The Declining Birthrate in Japan: Part One – Numerical Targets for Childcare Leave
J. Sean Curtin (Professor, Japanese Red Cross University)
A full list of articles in this series can be found here.
This is the first in a series of articles on the social and economic impact of the declining birthrate in Japan.
On 9 November 2002, the Asahi Shimbun reported that the government is planning to submit legislation in January 2003 that will require local government and large companies to draw up action plans to meet numerical targets for the uptake of Childcare Leave (ikuji kyuuka). This is part of a new government policy to combat the declining birthrate. The proposed law would make it compulsory for local government and businesses with over three hundred employees to draft concrete measures for attaining the government's Childcare Leave targets of 80% uptake for women and 10% for men.*
The uptake goal for women may be achievable, but the 10% threshold for men will present a tough challenge. At present, less than half a percent of male employees take Childcare Leave. Currently, both mothers and fathers are legally entitled to take Childcare Leave up until their child's first birthday. An allowance is payable when the leave is taken which equals about 40% of regular pay. This consists of 30% during the leave and a 10% lump sum upon return to work.**
According to a 1999 national survey, female uptake for Childcare Leave for all enterprises with over five employees was 56.4%, but the same survey showed only a mere 0.42% of males taking the leave. Furthermore, the number of men applying for parental leave has slightly declined in the past five years. A 2001 survey showed only 0.3% of male public employees taking the leave, while a 1997 report by the Women's Bureau of the Ministry of Labor had shown that 0.6 percent of male workers took paternal Childcare Leave in fiscal 1995.**
To try to reverse this trend, the government has decided that setting specific targets is the best means for achieving its goal. There has been strong resistance from industry and local government to the state's new policies, especially the numerical targets for Childcare Leave. Priority has now been shifted away from the earlier "Angel Plan" (enzeru puran) that focused on providing daycare for the children of working parents. The latest approach now incorporates strategies designed to improve workers' lifestyles and shorten their hours of employment. The new policy is entitled "Plus One Proposal to End the Low Birthrate" (shoushika taisaku purasuwan), or "Plus One" for short.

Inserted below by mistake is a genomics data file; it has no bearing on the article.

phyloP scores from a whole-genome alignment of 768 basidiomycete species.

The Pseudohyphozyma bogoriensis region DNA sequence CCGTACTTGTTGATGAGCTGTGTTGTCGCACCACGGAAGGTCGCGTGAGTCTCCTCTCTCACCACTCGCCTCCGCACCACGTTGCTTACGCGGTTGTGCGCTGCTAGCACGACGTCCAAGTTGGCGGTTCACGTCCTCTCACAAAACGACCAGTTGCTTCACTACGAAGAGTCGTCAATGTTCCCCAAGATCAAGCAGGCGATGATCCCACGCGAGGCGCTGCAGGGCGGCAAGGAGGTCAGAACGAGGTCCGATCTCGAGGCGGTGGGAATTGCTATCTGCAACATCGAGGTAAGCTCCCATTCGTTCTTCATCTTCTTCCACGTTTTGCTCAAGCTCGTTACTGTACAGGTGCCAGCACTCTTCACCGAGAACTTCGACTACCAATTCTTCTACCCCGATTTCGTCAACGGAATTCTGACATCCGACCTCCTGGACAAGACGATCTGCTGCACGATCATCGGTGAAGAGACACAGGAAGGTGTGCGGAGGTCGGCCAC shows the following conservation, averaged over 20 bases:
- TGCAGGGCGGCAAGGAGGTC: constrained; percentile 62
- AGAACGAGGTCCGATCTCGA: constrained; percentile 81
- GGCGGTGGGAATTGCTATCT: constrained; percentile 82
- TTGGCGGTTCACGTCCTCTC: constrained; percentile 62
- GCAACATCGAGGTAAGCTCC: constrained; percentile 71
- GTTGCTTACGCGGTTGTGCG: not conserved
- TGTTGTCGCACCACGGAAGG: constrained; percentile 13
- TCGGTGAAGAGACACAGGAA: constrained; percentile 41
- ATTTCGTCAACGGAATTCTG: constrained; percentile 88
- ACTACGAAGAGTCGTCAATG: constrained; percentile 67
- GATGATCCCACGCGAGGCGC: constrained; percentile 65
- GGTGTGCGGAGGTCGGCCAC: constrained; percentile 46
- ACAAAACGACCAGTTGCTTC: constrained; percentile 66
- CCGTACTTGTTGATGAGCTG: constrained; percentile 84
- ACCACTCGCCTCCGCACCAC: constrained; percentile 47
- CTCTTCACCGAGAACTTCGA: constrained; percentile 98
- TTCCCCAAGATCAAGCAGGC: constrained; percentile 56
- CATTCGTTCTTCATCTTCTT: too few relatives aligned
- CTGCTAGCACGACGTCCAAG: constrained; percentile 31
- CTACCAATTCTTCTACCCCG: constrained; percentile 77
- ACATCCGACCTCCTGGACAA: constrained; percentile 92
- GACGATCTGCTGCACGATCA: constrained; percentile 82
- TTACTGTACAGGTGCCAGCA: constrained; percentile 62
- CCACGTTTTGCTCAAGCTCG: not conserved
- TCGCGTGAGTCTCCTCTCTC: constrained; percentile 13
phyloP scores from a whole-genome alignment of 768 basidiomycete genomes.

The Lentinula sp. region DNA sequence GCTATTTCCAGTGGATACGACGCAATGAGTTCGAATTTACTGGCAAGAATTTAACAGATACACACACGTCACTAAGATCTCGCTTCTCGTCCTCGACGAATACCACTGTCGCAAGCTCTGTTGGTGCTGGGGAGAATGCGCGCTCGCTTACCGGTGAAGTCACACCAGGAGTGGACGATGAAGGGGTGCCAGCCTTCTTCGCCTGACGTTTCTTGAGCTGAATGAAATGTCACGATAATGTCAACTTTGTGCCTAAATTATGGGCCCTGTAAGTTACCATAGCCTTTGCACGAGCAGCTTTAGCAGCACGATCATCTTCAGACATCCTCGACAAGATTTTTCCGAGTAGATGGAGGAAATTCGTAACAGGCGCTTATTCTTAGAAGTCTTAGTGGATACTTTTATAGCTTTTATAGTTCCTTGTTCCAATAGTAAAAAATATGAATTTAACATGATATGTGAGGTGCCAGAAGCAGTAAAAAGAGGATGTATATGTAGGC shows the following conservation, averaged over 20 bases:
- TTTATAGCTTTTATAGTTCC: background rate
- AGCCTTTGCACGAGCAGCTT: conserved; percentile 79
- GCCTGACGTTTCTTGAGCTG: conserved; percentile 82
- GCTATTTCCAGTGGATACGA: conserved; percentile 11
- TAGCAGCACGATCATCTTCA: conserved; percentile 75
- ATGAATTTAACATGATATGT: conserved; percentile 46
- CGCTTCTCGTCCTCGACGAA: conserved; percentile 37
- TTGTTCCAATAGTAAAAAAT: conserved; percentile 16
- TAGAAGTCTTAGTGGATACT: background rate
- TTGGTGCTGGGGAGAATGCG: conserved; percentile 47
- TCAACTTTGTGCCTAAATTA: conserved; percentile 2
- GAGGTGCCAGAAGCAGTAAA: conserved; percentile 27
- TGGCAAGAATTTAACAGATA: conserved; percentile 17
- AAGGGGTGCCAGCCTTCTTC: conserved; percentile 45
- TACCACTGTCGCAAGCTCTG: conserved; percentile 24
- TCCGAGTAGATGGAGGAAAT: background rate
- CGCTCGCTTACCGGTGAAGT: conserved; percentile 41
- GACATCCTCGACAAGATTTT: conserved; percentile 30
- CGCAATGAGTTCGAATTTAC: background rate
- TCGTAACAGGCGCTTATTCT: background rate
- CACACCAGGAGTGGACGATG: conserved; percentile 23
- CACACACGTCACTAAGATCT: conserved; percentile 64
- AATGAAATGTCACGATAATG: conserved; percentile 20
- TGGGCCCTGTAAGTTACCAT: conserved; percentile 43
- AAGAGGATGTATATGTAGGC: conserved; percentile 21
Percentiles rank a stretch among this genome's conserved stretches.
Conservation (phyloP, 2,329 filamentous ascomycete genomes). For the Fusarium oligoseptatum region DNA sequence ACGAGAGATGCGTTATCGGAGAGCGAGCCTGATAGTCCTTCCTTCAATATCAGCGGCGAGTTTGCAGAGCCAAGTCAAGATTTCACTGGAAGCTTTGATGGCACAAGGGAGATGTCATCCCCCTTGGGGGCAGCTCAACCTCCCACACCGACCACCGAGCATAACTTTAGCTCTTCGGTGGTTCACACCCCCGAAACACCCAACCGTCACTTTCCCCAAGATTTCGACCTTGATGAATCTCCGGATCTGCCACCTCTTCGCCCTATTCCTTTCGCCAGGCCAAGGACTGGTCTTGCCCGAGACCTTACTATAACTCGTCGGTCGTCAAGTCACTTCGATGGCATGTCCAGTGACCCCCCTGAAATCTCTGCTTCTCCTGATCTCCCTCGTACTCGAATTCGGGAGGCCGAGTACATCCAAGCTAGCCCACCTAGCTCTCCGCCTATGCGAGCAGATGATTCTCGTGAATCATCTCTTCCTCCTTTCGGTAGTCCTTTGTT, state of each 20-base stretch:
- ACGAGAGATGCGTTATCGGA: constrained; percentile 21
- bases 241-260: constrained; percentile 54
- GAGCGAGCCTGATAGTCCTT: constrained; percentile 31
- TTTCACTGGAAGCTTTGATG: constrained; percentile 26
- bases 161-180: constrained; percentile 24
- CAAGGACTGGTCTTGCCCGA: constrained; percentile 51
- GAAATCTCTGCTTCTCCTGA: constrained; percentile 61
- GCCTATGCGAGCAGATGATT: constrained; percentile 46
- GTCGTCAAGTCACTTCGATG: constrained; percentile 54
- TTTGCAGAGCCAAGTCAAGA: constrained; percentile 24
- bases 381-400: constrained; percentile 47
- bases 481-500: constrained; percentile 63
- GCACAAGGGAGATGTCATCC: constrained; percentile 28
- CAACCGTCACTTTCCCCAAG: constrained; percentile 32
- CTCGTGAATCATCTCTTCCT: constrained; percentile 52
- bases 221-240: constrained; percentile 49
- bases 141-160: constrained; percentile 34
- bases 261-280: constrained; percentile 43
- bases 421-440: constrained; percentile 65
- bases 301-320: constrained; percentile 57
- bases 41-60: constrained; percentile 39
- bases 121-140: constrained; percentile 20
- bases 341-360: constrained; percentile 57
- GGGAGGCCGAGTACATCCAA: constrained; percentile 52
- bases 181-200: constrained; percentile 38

According to a nationwide survey published in February 2001, the main reasons why men do not take paternal leave are (i) they are too busy at work; (ii) they cannot afford a reduction in income; and (iii) their employer would be unsympathetic to them taking leave. The Plus One policy is designed to create an atmosphere more conducive to taking the leave, which will address concerns (i) & (iii). The low levels of remuneration (ii) are also a key factor in deterring men from taking the leave as their salaries are normally higher than their wives. Families normally try to minimize income loss, which means that from a financial standpoint a mother taking Childcare Leave is less costly than if the father takes it. The amount of compensation given for taking the leave is another area the state will have to tackle if they are going to achieve their targets. ***
Business leaders fear that the new proposals will put up costs and hinder business competitiveness at a time of severe economic downturn. The business community also doubts whether the government's plans will actually have any impact on the ongoing demographic shifts. However, given the fact that even the most optimistic population projections all indicate that Japan is going to have a very steep decline in its working population, the state has little option but to adopt radical measures.
* Shoushika taisaku koudou keikaku, jijitai ya kigyou ni gimu
[Declining birthrate action plans, to be made obligatory for local government and business]
Asahi Shimbun 9 November 2002
** Paternal Childcare Leave in Japan 2002
Social Trends: Series #5, GLOCOM Platform, 5 September 2002
*** Maternity Leave and Childcare Leave: Parental Attitudes
J. Sean Curtin, NBR'S JAPAN FORUM, Thursday 13 December 2001